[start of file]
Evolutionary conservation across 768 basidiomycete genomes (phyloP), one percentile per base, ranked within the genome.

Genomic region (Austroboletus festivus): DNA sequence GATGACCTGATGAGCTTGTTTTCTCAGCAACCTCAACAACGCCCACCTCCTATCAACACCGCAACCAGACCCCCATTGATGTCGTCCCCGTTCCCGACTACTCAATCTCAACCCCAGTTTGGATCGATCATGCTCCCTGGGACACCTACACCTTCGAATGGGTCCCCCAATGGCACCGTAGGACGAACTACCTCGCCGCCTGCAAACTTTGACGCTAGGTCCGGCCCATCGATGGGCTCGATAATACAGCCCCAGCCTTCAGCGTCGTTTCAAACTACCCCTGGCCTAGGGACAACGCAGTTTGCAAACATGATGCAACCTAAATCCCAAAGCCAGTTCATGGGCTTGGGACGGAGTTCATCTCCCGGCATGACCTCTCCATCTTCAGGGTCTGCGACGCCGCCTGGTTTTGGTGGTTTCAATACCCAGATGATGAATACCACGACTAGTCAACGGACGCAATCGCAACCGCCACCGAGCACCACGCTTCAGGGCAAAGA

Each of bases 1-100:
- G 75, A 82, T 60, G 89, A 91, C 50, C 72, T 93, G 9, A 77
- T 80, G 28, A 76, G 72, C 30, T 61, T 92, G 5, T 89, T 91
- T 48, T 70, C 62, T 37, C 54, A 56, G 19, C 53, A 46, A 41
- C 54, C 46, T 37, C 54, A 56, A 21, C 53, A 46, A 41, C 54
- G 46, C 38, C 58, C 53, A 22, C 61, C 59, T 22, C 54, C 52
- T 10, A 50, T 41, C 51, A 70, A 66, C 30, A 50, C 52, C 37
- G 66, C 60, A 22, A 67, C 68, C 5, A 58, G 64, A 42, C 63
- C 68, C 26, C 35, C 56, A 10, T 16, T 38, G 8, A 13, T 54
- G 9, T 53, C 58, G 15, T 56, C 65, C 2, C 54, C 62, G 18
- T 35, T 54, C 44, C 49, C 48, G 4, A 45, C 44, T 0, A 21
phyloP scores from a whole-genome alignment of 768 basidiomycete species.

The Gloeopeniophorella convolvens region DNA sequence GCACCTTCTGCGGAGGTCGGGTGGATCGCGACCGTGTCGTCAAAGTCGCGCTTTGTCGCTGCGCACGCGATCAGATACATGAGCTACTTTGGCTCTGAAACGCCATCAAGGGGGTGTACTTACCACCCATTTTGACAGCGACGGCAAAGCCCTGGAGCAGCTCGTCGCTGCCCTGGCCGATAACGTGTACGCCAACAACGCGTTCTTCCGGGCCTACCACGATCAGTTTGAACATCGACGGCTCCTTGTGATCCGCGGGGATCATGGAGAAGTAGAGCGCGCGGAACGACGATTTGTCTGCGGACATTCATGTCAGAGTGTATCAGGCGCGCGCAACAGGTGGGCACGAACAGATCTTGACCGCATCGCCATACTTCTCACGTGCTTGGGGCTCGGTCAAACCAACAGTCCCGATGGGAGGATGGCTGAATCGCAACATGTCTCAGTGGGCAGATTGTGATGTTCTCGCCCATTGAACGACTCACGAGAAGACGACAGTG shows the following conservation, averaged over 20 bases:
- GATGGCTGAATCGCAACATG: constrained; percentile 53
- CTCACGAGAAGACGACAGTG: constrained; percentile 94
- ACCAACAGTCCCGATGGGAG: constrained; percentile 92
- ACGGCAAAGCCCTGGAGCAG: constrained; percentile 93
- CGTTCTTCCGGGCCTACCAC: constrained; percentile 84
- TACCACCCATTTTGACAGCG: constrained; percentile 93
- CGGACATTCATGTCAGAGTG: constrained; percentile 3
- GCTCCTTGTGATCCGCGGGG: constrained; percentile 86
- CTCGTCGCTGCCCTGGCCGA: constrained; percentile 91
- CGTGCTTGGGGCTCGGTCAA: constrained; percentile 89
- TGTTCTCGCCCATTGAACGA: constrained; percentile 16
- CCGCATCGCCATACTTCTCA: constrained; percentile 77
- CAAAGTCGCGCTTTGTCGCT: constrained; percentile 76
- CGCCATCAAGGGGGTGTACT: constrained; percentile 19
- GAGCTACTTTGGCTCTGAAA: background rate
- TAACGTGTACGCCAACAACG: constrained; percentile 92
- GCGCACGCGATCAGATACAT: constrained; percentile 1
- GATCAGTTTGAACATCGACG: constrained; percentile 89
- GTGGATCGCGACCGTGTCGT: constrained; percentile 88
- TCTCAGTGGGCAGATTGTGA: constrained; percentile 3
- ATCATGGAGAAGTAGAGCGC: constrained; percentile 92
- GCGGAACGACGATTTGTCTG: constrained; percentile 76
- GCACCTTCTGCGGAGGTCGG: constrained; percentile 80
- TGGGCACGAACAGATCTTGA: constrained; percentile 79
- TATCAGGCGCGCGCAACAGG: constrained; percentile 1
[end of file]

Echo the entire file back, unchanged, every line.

Evolutionary conservation across 768 basidiomycete genomes (phyloP), one percentile per base, ranked within the genome.

Genomic region (Austroboletus festivus): DNA sequence GATGACCTGATGAGCTTGTTTTCTCAGCAACCTCAACAACGCCCACCTCCTATCAACACCGCAACCAGACCCCCATTGATGTCGTCCCCGTTCCCGACTACTCAATCTCAACCCCAGTTTGGATCGATCATGCTCCCTGGGACACCTACACCTTCGAATGGGTCCCCCAATGGCACCGTAGGACGAACTACCTCGCCGCCTGCAAACTTTGACGCTAGGTCCGGCCCATCGATGGGCTCGATAATACAGCCCCAGCCTTCAGCGTCGTTTCAAACTACCCCTGGCCTAGGGACAACGCAGTTTGCAAACATGATGCAACCTAAATCCCAAAGCCAGTTCATGGGCTTGGGACGGAGTTCATCTCCCGGCATGACCTCTCCATCTTCAGGGTCTGCGACGCCGCCTGGTTTTGGTGGTTTCAATACCCAGATGATGAATACCACGACTAGTCAACGGACGCAATCGCAACCGCCACCGAGCACCACGCTTCAGGGCAAAGA

Each of bases 1-100:
- G 75, A 82, T 60, G 89, A 91, C 50, C 72, T 93, G 9, A 77
- T 80, G 28, A 76, G 72, C 30, T 61, T 92, G 5, T 89, T 91
- T 48, T 70, C 62, T 37, C 54, A 56, G 19, C 53, A 46, A 41
- C 54, C 46, T 37, C 54, A 56, A 21, C 53, A 46, A 41, C 54
- G 46, C 38, C 58, C 53, A 22, C 61, C 59, T 22, C 54, C 52
- T 10, A 50, T 41, C 51, A 70, A 66, C 30, A 50, C 52, C 37
- G 66, C 60, A 22, A 67, C 68, C 5, A 58, G 64, A 42, C 63
- C 68, C 26, C 35, C 56, A 10, T 16, T 38, G 8, A 13, T 54
- G 9, T 53, C 58, G 15, T 56, C 65, C 2, C 54, C 62, G 18
- T 35, T 54, C 44, C 49, C 48, G 4, A 45, C 44, T 0, A 21
phyloP scores from a whole-genome alignment of 768 basidiomycete species.

The Gloeopeniophorella convolvens region DNA sequence GCACCTTCTGCGGAGGTCGGGTGGATCGCGACCGTGTCGTCAAAGTCGCGCTTTGTCGCTGCGCACGCGATCAGATACATGAGCTACTTTGGCTCTGAAACGCCATCAAGGGGGTGTACTTACCACCCATTTTGACAGCGACGGCAAAGCCCTGGAGCAGCTCGTCGCTGCCCTGGCCGATAACGTGTACGCCAACAACGCGTTCTTCCGGGCCTACCACGATCAGTTTGAACATCGACGGCTCCTTGTGATCCGCGGGGATCATGGAGAAGTAGAGCGCGCGGAACGACGATTTGTCTGCGGACATTCATGTCAGAGTGTATCAGGCGCGCGCAACAGGTGGGCACGAACAGATCTTGACCGCATCGCCATACTTCTCACGTGCTTGGGGCTCGGTCAAACCAACAGTCCCGATGGGAGGATGGCTGAATCGCAACATGTCTCAGTGGGCAGATTGTGATGTTCTCGCCCATTGAACGACTCACGAGAAGACGACAGTG shows the following conservation, averaged over 20 bases:
- GATGGCTGAATCGCAACATG: constrained; percentile 53
- CTCACGAGAAGACGACAGTG: constrained; percentile 94
- ACCAACAGTCCCGATGGGAG: constrained; percentile 92
- ACGGCAAAGCCCTGGAGCAG: constrained; percentile 93
- CGTTCTTCCGGGCCTACCAC: constrained; percentile 84
- TACCACCCATTTTGACAGCG: constrained; percentile 93
- CGGACATTCATGTCAGAGTG: constrained; percentile 3
- GCTCCTTGTGATCCGCGGGG: constrained; percentile 86
- CTCGTCGCTGCCCTGGCCGA: constrained; percentile 91
- CGTGCTTGGGGCTCGGTCAA: constrained; percentile 89
- TGTTCTCGCCCATTGAACGA: constrained; percentile 16
- CCGCATCGCCATACTTCTCA: constrained; percentile 77
- CAAAGTCGCGCTTTGTCGCT: constrained; percentile 76
- CGCCATCAAGGGGGTGTACT: constrained; percentile 19
- GAGCTACTTTGGCTCTGAAA: background rate
- TAACGTGTACGCCAACAACG: constrained; percentile 92
- GCGCACGCGATCAGATACAT: constrained; percentile 1
- GATCAGTTTGAACATCGACG: constrained; percentile 89
- GTGGATCGCGACCGTGTCGT: constrained; percentile 88
- TCTCAGTGGGCAGATTGTGA: constrained; percentile 3
- ATCATGGAGAAGTAGAGCGC: constrained; percentile 92
- GCGGAACGACGATTTGTCTG: constrained; percentile 76
- GCACCTTCTGCGGAGGTCGG: constrained; percentile 80
- TGGGCACGAACAGATCTTGA: constrained; percentile 79
- TATCAGGCGCGCGCAACAGG: constrained; percentile 1